Random Film of the Week: High and Low

High and Low 24_BD_box_348x490_originalBased on the 1959 crime novel King’s Ransom: An 87th Precinct Mystery by Ed McBain (Evan Hunter), Akira Kurosawa’s 1963 film Tengoku to jigoku (Heaven and Hell or High and Low to western audiences) is one of those great police procedural films that’s a must for crime drama fans. With perfect casting, a gripping story of a kidnapping gone wrong thanks to a case of mistaken identity and the rush to find the kidnapper before things go further south, Kurosawa’s film is a multi-layered masterpiece worth seeing multiple times.

When “wealthy” businessman Kingo Gondo (Toshiro Mifune) and the company he works for decide to snap up the National Shoe Company, there’s a divide between executives on how to close the deal. Gondo prefers the company stick to making well-made and reliable stompers for the masses but other big shots want shoes for all that are cheaply made and thus, more profitable because they’ll need to be replaced more often. With all the back and forth debating going on, Gondo has a master plan he’s hiding from his peers. He’s mortgaged everything he owns and plans to pull off a leverage buyout of National Shoes that would put him in charge for good and keep National doing what they do best.

Little does he know he’s being watched by a few pairs of far more evil eyes looking up at his “castle” from the lower depths… Continue reading

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Random Film of the Week(end): The Bad Sleep Well

(Thanks, Criterion Trailers!)

 

The Bad Sleep Well 1Of all Akira Kurosawa’s films set in contemporary Japan, The Bad Sleep Well (Warui yatsu hodo yoku nemuru) and High and Low (Tengoku to Jigoku*) are probably my two favorites. Nope, I can’t choose between either as better thanks to both doing what they do so darn well in the hands of the master director. I’ll get to the latter film in a separate post, so let’s get to some “Bad” business from this point on.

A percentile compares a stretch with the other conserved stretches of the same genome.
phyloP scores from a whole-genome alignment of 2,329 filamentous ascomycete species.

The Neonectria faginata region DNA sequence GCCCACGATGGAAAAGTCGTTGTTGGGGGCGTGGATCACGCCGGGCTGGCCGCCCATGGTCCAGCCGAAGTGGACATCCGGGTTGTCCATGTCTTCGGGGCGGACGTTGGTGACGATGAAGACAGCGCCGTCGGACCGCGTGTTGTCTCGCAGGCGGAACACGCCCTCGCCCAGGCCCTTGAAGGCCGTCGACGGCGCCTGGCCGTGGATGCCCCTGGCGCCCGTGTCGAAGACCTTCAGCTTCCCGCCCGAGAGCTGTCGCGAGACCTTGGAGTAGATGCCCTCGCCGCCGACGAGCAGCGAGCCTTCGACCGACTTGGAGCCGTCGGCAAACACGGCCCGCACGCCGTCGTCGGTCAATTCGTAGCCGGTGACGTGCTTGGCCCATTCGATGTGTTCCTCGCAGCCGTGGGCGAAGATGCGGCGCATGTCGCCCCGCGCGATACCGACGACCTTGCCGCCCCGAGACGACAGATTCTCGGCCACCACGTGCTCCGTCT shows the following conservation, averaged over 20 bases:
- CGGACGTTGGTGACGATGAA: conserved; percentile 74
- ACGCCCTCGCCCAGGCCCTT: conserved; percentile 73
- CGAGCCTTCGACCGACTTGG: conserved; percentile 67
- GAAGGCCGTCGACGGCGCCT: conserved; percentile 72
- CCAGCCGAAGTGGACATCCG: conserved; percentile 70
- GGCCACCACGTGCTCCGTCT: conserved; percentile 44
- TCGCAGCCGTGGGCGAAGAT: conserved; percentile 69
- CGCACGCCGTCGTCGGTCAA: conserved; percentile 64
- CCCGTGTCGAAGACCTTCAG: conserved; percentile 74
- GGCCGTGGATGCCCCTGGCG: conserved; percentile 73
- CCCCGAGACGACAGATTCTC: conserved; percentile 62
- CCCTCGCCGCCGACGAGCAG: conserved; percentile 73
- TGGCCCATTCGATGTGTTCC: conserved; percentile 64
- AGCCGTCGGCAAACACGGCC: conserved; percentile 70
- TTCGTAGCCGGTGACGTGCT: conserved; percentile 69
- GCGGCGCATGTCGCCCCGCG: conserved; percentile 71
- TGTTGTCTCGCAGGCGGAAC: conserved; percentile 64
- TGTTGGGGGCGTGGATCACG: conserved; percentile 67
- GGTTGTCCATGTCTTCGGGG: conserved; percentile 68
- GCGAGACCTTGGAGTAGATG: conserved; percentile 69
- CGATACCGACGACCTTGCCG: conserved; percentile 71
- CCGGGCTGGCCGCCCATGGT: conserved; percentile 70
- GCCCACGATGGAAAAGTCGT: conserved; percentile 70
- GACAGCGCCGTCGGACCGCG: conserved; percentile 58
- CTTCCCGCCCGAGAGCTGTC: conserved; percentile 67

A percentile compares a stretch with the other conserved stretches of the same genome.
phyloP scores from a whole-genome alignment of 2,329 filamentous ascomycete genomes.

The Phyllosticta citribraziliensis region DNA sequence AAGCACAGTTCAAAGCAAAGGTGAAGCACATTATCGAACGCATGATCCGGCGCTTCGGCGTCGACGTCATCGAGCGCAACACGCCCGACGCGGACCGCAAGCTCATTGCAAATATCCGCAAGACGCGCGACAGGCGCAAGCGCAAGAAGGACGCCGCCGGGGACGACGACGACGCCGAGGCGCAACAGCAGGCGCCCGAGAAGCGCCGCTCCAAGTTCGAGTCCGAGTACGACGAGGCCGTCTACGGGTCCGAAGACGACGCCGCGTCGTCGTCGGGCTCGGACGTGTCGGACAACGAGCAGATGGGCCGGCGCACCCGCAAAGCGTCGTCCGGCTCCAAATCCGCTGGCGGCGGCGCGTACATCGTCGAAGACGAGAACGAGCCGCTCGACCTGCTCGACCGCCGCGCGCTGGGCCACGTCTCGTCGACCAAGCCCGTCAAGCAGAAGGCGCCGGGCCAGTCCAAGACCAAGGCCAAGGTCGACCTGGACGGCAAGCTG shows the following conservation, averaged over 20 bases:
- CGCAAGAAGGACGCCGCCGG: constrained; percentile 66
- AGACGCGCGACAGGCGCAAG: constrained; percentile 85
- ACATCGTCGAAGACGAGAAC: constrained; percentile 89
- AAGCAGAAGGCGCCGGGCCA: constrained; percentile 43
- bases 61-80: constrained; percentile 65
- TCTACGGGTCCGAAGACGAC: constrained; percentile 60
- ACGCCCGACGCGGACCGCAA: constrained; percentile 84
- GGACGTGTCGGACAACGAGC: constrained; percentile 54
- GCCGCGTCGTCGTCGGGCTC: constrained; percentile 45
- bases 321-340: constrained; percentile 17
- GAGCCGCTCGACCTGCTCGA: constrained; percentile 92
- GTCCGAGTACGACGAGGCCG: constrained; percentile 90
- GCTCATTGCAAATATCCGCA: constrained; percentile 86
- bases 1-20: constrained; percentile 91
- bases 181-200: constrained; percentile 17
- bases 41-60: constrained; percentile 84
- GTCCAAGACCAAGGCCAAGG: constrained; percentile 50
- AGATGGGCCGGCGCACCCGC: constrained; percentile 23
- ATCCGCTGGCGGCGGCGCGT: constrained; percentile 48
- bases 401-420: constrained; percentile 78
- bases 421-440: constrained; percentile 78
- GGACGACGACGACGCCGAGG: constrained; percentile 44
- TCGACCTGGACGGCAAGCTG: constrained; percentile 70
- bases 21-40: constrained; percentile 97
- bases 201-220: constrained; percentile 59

In addition to powerful performances from a great cast led by Toshiro Mifune, the film packs one of Kurosawa’s most abrupt and shocking twists in exactly the right spot that’s still one of the best collective gasp moments I can recall in a film that wasn’t a jump-scare packed horror flick. I first saw this during its revival in the 1980’s and the big twist sucked all the air out of the small theater and had people talking about it afterwards in a coffee shop afterwards as they debated the scene’s impact and how “un-Hollywood” it was.

While it clocks in at a hair over 2 1/2 hours, Kurosawa’s assured direction makes every single moment count. A great deal of intriguing ground is covered as the film lets loose on Japan’s corporate culture of the era, mixing in film noir, romance and detective story elements before a quietly dramatic finale that demands you’ve paid attention to everything that came before. If you’re one of those types who hops up to hit the restroom or get snacks at home, make sure to stomp on the pause button on your DVD player, as missing a few seconds can mean you might not grasp another scene’s impact later on…

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Random Film of the Week(end): SCANDAL

(thanks, NonoLoves!) 

SCANDALAkira Kurosawa’s SCANDAL is a brilliantly bittersweet film that works as an indictment of a celebrity-crazed public and paparazzi-fueled gossip gone wrong (as if it were ever “right”) while completely pulling you into its well-rounded characters and situations that will seem all to familiar in this era of TMZ and other “entertainment journalism” that’s merely feeding a voyeuristic “need” to pore into the private lives of people that for the most part don’t want or need this sort of intrusion.

The film is also a sentimental holiday story and seeing the Japanese takes on Christmas and New Year’s Day (circa 1950) makes for an interesting cultural shock that adds a nice layer of necessary humor to the plot. If you’re one for the weeping moment, this one’s also a great few-hanky flick that’s near flawless (meaning your strings will be yanked appropriately and at the right moments).

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